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article by Anke-Sofie Meyer translated from German: https://www.welt.de/welt_print/wirtschaft/karriere/article8348120/Provozierende-Kamera.html
 
There is something provocative about filming CEOs and board chairmen such as Steve Forbes, Manfred Gentz and Xavier Rolet for a few seconds - faceless, from the stomach down, close up.The remarkable audience at this year's annual "People, Planet, Profit" program at the European School of Management and Technology (ESMT) at Berlin's Schlossplatz responded with amusement. These included Telekom CEO René Obermann, Allianz CEO Michael Diekmann, Siemens CEO Peter Löscher and Lufthansa Chairman Wolfgang Mayrhuber. "Top managers also have stomachs," one of the participants commented with a smirk.

In her latest installation of "Enjoy Business, Part IV", the video artist Marina Landia undertakes character studies of a clientele that is otherwise difficult to explore openly and has often been criticized by the public. On the subject of the economic crisis, she talked in front of the camera with the American CEO Steve Forbes, President and CEO of Forbes Media, Manfred Gentz, Chairman of the Supervisory Board, Klaus-Ewald Holst, CEO Gasund AG, Kiran Mazumdar-Shaw, CEO Biocon and Xavier Rolet, CEO of London Stock Exchange.

The result is a film that exhibits a virtual discussion between the managers on the world economic crisis. The viewers enter into a fictitious, artistic debate between participants of very different opinions.

To get Steve Forbes, a third-generation US media mogul, in front of the camera for an hour, Landia had waited half a year. Forbes then turned out to be extremely willing to help. He emphasized the position laid out in his book,How Capitalism Will Save Us, and in his speeches as a Republican presidential candidate: the US government is the main culprit of the crisis, and the market will heal itself if you let it be. As he says this,Forbes givesthe camera a friendly, grandfatherly laugh.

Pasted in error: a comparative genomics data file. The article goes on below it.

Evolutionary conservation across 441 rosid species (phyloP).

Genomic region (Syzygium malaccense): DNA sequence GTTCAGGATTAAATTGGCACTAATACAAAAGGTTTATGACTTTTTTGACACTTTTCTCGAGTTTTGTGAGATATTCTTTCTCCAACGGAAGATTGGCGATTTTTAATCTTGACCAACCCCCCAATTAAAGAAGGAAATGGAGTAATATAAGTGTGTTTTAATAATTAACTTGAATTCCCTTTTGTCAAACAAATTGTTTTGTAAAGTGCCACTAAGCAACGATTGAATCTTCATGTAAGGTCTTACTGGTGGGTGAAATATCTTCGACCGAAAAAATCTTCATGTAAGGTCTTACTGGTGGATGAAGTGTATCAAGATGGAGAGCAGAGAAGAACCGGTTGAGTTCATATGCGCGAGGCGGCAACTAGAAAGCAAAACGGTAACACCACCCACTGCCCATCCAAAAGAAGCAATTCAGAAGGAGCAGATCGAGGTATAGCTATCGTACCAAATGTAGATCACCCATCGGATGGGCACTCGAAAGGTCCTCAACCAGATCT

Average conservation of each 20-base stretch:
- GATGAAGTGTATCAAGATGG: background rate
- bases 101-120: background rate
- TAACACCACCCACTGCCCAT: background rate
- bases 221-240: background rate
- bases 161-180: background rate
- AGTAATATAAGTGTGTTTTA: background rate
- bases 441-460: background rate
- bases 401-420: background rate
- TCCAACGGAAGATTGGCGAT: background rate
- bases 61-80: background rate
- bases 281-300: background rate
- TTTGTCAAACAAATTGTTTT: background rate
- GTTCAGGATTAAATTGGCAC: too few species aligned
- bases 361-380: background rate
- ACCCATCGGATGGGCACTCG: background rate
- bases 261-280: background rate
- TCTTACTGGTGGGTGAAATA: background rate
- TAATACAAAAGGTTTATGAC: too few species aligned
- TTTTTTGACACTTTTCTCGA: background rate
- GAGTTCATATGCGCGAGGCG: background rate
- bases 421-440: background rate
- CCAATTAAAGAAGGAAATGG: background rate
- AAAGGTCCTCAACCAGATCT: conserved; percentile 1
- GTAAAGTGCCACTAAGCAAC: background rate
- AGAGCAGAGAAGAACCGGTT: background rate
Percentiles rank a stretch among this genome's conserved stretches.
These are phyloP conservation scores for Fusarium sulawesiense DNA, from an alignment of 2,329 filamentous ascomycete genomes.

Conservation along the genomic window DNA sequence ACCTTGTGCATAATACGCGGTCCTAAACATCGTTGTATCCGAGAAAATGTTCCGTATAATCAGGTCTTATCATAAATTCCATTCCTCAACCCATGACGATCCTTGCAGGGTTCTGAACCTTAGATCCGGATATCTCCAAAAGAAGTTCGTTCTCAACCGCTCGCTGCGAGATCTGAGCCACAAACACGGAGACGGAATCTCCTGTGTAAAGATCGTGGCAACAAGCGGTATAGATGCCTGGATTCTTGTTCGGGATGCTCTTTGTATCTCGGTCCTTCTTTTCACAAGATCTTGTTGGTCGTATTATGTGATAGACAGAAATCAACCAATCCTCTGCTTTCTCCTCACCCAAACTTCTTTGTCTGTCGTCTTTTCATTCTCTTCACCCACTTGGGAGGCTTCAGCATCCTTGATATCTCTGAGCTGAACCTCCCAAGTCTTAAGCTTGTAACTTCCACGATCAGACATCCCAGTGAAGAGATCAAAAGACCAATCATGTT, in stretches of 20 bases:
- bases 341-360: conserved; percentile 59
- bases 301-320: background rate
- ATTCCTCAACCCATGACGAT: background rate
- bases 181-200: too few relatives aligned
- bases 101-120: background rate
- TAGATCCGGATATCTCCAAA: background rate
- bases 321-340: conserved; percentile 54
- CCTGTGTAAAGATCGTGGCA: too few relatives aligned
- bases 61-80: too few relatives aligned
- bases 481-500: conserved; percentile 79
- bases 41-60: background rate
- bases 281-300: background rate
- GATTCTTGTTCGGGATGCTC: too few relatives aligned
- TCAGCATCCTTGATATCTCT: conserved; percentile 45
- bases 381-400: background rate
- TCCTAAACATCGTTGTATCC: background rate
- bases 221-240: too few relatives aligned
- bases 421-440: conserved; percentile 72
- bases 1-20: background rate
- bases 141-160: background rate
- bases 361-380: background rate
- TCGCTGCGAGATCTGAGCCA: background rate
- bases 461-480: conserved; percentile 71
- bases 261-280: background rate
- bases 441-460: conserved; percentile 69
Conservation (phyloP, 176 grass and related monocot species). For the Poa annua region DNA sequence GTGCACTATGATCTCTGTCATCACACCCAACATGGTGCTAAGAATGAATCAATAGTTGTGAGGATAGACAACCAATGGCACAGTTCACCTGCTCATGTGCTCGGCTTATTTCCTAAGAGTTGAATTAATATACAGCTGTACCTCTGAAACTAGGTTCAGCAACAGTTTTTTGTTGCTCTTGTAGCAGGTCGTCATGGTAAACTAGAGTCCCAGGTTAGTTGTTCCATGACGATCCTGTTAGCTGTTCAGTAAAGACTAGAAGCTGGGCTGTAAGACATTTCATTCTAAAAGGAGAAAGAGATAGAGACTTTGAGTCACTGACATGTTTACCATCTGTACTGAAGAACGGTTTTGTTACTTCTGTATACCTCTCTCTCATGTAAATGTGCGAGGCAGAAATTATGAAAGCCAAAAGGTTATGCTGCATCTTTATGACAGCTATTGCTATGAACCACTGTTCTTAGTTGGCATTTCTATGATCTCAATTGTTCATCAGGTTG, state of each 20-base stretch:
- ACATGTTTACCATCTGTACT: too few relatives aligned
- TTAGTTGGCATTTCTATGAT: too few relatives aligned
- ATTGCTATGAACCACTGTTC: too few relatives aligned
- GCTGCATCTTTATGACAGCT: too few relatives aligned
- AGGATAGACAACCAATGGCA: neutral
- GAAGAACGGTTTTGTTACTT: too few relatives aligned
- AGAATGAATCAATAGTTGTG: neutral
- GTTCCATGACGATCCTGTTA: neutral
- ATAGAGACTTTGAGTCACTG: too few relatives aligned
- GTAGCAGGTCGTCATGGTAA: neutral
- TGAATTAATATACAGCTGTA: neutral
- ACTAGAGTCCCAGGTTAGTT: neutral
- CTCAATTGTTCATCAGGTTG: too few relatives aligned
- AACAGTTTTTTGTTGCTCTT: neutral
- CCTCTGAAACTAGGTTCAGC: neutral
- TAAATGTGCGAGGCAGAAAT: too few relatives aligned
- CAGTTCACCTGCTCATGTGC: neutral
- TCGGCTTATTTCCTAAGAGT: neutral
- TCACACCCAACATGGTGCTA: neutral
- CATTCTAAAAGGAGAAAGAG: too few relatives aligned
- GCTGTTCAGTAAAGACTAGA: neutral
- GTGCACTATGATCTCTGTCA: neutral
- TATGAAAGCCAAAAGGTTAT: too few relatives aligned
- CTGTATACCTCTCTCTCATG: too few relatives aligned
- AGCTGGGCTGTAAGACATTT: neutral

Manfred Gentz, Chairman of the Supervisory Board of Deutsche Börse and former Chief Financial Officer of Daimler AG, is immediately dismissed from the land of poets and thinkers. Gentz ​​is thoughtful and inquisitive. He rejects Forbes’ view and believes that the market is by no means easy to regulate. "The market is faster and more creative than the regulatory authorities," says Gentz. The crisis has shown that even large firms can make mistakes and collapse. Now it is up to the leaders themselves to save the system through which they earn a living.
 
Klaus-Ewald Holst, CEO of the Gas Network of Germany, identifies the biggest problem of the crisis: "It was impossible for ordinary people to explain what happened."
 
The experience hurdle of Xavier Rolet, who came to the London Stock Exchange immediately after the failure of Lehman Brothers, is quite different. The CEO of the London Stock Exchange looks younger than the other interview partners, cosmopolitan and very eloquent. Rolet believes that a single,globally-administered regulation of the financial market is necessary and inevitable.
 
Shrouded in a colorful sari, Kiran Mazumdar-Shaw, CEO of Biocon, India's major biotechnology company, looks exotic. She set up the company from scratch and is considered India's most successful entrepreneur. She recently bought a German company and wants to conquer the Western market and supply the world with cheap medicines.
 
She believes that government subsidies are a waste of money, and talks about the greed of the financial world, the unhealthy culture of acceleration, and, above all, the human side of the crisis. Her most important point is this: "If we want to heal our economic system, we need a new corporate culture."
 
The excitement of Landia’s film remains up until the last shots. Each of the managers says goodbye to the artist. We see a worried and hearty Forbes, a perfectly professional Xavier Rolet and an empathetic Klaus-Ewald Holst, who, as the camera is turned off, says goodbye with the words "now you can also relax."
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